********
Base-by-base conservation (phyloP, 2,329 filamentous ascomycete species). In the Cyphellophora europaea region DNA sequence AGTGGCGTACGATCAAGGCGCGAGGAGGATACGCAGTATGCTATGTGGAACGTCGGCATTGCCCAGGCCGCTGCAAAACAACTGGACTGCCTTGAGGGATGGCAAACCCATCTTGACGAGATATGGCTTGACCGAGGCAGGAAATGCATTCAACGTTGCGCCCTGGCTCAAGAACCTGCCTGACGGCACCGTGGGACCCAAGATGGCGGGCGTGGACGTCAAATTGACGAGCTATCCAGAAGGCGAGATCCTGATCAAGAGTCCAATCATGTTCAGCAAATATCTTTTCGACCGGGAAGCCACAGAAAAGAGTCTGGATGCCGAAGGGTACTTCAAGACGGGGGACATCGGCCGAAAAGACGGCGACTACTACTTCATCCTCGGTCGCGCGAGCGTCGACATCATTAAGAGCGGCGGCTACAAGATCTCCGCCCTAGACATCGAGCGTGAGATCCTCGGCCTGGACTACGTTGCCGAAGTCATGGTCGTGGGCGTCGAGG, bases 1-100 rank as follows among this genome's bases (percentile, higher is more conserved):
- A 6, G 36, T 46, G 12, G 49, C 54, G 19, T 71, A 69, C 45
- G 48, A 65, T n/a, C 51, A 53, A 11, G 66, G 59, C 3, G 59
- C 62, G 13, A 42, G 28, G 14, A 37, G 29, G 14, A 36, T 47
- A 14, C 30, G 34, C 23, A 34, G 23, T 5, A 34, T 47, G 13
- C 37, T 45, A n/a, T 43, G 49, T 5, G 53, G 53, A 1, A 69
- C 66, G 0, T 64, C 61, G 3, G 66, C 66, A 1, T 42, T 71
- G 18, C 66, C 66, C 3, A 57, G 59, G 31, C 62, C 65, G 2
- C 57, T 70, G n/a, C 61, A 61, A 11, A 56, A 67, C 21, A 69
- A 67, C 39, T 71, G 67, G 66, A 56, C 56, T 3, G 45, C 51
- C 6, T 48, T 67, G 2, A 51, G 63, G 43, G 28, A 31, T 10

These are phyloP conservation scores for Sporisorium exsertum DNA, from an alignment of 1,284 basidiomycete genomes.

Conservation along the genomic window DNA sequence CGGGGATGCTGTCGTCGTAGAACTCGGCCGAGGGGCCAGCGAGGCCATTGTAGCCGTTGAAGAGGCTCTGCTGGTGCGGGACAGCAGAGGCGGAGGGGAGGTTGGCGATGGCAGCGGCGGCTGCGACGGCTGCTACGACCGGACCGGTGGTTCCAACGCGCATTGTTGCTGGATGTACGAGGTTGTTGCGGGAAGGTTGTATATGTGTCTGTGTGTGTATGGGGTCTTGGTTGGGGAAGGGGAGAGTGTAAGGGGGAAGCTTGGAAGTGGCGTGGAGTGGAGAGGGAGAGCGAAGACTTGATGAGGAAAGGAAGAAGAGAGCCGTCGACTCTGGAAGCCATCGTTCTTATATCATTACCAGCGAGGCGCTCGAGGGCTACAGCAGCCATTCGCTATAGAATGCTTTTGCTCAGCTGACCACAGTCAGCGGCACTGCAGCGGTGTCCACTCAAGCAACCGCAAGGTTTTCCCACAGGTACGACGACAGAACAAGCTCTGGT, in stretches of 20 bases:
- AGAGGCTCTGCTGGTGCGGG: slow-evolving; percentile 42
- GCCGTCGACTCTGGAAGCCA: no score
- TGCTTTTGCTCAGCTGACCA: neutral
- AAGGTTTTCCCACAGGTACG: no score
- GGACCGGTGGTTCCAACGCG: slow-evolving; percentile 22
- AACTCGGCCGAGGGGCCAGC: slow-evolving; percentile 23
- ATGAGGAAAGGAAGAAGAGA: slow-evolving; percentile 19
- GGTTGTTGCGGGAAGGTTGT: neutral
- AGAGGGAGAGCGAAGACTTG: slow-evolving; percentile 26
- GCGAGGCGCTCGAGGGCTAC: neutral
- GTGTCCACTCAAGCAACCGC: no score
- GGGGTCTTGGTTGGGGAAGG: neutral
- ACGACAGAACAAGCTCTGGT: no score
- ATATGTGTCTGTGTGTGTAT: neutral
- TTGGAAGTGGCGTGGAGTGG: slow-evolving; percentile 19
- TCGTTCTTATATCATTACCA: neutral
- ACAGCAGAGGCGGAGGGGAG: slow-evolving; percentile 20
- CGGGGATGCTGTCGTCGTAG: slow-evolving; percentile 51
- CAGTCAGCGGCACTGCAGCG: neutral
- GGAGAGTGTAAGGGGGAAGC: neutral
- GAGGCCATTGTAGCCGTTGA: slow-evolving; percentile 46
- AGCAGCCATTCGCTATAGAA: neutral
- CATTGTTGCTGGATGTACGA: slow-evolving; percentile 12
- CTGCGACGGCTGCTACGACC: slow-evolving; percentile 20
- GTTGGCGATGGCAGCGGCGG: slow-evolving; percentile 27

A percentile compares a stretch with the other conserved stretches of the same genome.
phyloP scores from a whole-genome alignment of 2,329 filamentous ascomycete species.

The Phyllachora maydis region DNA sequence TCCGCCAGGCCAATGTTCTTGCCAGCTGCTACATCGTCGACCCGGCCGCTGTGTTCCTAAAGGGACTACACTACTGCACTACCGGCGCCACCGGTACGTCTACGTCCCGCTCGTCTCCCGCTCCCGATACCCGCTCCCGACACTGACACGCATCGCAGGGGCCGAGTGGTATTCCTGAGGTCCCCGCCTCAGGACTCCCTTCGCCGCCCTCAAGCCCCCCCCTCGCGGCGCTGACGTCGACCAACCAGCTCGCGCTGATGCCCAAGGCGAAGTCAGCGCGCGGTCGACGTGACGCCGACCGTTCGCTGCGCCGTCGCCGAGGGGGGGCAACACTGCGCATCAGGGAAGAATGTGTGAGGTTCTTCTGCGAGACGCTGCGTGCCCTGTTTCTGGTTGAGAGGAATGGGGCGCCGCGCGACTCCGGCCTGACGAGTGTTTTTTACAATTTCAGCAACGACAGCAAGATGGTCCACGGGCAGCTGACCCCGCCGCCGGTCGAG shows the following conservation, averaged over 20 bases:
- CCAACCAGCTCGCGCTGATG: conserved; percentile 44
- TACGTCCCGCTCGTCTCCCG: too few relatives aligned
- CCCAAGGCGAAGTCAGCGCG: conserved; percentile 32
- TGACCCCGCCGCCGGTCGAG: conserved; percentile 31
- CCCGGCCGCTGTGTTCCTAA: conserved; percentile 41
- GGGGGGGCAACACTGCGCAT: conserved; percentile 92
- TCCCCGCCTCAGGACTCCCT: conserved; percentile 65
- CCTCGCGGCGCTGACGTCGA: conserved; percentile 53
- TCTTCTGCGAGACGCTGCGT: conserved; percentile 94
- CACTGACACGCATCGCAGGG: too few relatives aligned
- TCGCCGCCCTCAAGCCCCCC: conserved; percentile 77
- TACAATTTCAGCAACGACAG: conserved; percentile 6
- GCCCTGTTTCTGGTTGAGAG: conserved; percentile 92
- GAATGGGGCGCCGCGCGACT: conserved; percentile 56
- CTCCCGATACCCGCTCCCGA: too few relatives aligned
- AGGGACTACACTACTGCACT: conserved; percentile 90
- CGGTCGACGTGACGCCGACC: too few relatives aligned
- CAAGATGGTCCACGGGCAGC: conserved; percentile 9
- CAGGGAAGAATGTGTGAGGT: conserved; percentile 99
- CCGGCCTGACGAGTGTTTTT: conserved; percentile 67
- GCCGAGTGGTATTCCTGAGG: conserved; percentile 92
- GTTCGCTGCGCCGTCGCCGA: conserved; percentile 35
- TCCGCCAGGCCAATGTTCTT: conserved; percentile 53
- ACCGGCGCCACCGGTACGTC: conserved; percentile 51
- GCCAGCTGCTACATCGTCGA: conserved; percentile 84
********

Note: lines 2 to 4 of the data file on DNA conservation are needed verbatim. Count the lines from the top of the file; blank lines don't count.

- A 6, G 36, T 46, G 12, G 49, C 54, G 19, T 71, A 69, C 45
- G 48, A 65, T n/a, C 51, A 53, A 11, G 66, G 59, C 3, G 59
- C 62, G 13, A 42, G 28, G 14, A 37, G 29, G 14, A 36, T 47